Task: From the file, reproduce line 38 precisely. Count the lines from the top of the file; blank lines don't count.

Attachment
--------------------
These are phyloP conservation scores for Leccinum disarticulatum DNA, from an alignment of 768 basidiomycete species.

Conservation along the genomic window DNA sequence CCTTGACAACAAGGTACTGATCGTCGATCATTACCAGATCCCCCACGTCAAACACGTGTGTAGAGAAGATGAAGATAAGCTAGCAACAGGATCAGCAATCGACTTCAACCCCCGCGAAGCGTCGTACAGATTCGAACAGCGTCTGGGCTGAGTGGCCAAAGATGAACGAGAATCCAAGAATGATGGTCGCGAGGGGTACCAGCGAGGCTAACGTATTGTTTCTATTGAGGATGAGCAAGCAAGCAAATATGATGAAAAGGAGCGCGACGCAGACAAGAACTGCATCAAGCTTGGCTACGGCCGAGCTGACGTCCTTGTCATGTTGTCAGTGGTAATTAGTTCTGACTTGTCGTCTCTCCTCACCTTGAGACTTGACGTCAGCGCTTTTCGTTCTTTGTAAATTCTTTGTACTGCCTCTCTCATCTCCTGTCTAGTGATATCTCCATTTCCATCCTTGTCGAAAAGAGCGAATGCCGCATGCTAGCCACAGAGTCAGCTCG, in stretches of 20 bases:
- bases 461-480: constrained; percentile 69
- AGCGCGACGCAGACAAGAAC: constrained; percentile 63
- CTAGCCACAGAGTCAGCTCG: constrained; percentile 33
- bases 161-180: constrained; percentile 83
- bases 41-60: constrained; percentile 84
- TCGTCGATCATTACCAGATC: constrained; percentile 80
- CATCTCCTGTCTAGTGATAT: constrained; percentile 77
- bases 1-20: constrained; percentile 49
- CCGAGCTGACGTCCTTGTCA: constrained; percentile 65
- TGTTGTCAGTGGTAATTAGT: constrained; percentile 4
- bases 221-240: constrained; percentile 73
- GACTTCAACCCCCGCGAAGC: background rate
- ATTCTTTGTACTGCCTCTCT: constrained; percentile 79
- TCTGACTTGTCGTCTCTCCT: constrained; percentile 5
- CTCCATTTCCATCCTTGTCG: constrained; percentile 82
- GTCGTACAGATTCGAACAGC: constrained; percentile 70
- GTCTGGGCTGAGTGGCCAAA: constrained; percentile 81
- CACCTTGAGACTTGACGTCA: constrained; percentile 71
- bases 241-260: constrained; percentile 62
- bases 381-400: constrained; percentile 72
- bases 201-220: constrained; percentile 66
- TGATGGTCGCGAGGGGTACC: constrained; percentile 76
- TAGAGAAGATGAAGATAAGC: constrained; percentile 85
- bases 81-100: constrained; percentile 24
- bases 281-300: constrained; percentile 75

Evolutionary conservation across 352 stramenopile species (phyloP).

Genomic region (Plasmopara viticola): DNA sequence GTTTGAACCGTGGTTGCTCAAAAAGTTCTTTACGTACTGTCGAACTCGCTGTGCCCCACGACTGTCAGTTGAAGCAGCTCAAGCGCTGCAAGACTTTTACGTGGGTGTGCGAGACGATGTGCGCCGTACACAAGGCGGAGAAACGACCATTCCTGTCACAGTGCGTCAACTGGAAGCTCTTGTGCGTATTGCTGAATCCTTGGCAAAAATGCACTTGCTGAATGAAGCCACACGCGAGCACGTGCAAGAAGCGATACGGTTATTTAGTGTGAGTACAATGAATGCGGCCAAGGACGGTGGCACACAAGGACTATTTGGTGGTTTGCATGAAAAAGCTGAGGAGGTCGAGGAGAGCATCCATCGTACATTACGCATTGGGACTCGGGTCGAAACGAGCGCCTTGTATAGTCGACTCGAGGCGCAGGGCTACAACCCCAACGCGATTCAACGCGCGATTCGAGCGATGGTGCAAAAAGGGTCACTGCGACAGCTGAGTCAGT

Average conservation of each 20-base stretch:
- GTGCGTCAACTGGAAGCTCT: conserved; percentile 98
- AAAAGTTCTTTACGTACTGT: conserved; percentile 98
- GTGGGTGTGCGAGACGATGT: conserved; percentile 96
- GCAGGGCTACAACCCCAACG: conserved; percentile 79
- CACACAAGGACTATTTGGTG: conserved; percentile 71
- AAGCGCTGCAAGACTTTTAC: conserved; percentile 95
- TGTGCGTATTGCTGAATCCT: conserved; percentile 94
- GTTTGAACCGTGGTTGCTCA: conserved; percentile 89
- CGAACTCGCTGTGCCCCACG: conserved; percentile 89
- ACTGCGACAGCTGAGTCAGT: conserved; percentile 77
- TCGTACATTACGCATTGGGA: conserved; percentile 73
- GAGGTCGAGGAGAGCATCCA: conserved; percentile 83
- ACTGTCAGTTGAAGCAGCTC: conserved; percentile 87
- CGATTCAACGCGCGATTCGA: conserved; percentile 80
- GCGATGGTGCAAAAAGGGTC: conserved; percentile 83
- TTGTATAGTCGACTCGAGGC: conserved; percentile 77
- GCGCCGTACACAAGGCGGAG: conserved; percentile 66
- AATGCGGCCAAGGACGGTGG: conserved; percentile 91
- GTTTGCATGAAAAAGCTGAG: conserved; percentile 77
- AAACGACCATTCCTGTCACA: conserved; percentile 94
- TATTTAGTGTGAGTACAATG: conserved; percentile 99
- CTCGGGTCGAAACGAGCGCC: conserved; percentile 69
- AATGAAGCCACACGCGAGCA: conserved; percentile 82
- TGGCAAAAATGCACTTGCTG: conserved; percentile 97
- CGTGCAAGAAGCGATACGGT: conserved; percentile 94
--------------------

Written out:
- GTTTGAACCGTGGTTGCTCA: conserved; percentile 89